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Rwanda bill: Refugee betrayal?

Rwanda bill: Refugee betrayal?

Prime Minister Sunak’s handling of the situation has come under scrutiny and questioned by the opposition party and, most significantly, by the Supreme Court on the ground that the bill violates several laws and norms of both international and regional conventions.

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Last Updated : 04 May 2024, 01:28 IST
Last Updated : 04 May 2024, 01:28 IST
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The contentious Rwanda Bill, passed on April 23, 2024, by the Parliament of the United Kingdom, sailed through without any major hiccups, reflecting the UK’s stance of “Take Back Control’ against the influx of asylum seekers from the Middle Eastern and North African (MENA) region. The controversial bill proposes the deportation of asylum seekers to Rwanda without thorough scrutiny of their claims, a move that has sparked global concern given Rwanda’s reputation as an unsafe destination. UK Prime Minister Rishi Sunak has staunchly supported the bill, vowing “nothing will stand in our way,” as he promises to begin regular flights to the East African country within the next 10–12 weeks. Sunak has further emphasised the success of the bill by calling it a landmark victory in curbing arrivals from non-European countries. 

The European region has witnessed visible and evident securitization as it grapples with multiple crises. This shift in bolstering security can be attributed to the 2016 Brexit referendum, where UK citizens voted to exit the European Union, largely in opposition to the influx of refugees fleeing the war zones from countries in the Middle East and Africa.

The UK government has designated Rwanda as a safe country for asylum seekers, formalising this arrangement with the signing of the UK-Rwanda Asylum Partnership Treaty in December 2023. This treaty offers relocation to Rwanda, a country plagued by poverty, in exchange for a £240 million ($304 million) payment from Britain to the Rwandan government. The bill considers Rwanda a safe third country for asylum seekers coming for protection, thereby giving them safe passage to East Africa.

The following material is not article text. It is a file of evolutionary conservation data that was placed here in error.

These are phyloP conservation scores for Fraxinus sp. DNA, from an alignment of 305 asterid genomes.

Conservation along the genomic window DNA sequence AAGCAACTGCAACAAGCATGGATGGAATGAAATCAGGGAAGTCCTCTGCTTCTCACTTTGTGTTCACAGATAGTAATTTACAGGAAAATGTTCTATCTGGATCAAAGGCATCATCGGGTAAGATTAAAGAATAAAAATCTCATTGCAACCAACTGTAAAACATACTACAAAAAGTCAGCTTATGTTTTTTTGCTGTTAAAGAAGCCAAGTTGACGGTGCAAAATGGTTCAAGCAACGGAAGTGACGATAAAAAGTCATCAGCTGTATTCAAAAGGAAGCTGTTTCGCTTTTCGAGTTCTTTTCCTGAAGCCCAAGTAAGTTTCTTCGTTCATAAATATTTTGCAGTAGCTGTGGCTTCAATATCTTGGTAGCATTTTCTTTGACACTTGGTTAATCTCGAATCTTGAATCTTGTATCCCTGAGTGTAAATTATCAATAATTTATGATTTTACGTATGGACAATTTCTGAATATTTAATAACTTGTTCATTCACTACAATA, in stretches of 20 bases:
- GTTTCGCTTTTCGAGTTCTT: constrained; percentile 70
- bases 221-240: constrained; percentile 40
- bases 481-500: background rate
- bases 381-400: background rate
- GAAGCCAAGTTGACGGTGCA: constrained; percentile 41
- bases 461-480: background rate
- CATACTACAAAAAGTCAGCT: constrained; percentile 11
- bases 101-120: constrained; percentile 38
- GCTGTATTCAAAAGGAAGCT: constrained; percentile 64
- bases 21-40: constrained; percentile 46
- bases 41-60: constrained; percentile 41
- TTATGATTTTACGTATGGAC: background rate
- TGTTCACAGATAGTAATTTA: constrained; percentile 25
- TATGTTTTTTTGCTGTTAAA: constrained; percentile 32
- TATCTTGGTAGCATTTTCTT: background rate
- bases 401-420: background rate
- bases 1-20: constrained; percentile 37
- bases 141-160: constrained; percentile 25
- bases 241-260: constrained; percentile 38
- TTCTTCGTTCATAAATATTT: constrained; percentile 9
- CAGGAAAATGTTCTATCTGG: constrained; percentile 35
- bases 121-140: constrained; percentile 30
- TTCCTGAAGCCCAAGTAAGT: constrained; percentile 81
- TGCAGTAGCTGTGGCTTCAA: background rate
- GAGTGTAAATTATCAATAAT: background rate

However, the bill has drawn criticism for potentially violating two important international laws. The primary and most important violation concerns non-refoulement under the UN Convention on Refugees, 1951, which prohibits the return of individuals to countries where they face persecution or harm. By potentially sending asylum seekers to Rwanda, a country deemed unsafe by global standards, the bill raises concerns about violating this principle. Without sufficient protection, the entire action raises concerns about the policy of refoulement. Additionally, the bill violates the norm of a ‘safe third country’ of the Asylum Procedures Directive (Article 27), which provides a list of EU-safe countries and asserts that asylum seekers should not face any persecution or harm. However, in practice, this provision is often used by countries to deny protection to asylum seekers and refugees, undermining their rights. 

Prime Minister Sunak’s handling of the situation has come under scrutiny and questioned by the opposition party and, most significantly, by the Supreme Court on the ground that the bill violates several laws and norms of both international and regional conventions. This accusation, however, has been deterred by the already-signed UK-Rwanda Asylum Partnership Treaty under clause 2(1), which stipulates, “Every decision-maker must conclusively treat the Republic of Rwanda as safe.” The clause not only picks Rwanda as the “safe destination,” but it also prevents any intervention from anyone who opposes the decision, essentially justifying it against the existing international as well as regional conventions. The Rwanda Bill being passed by the Parliament also gives it an edge over the courts and other judicial bodies as they cannot challenge the protection of a person from “a fair and safe country.”

The contentious bill is a big blow to asylum seekers who are fleeing war and conflict in their home country, as well as legal experts and human rights activists, as the bill, once enacted, gives unconditional power to the government of the United Kingdom to detain them, thereby creating reasons for their passage to Rwanda. This is, however, ironic, as the United Kingdom has spoken against Rwanda previously in 2021, highlighting the “extrajudicial killings, deaths in custody, enforced disappearances, and torture.”

The bill further changes the equation of the already strained relationship of the United Kingdom with the European Union. French President Emmanuel Macron has criticised the Rwanda Bill openly, citing it as a betrayal of the values of the European Union. Experts have also criticised the bill on the grounds of rising Euroscepticism as it might open a Pandora’s box for other member countries of the European Union, a handful of whom are already looking for similar ways with different developing countries for “dumping the asylum seekers.” 

However, migration continues in the perilous waterways to Europe, and as the world witnessed five deaths once again, including a seven-year-old, ironically on the day this controversial bill sailed through in UK parliament, one wonders if the bill is just a solution for reneging on refugees. 

(The writer is an assistant professor at the Centre for
Research in Social Sciences and Education, Jain (Deemed-to-be University), Bengaluru)

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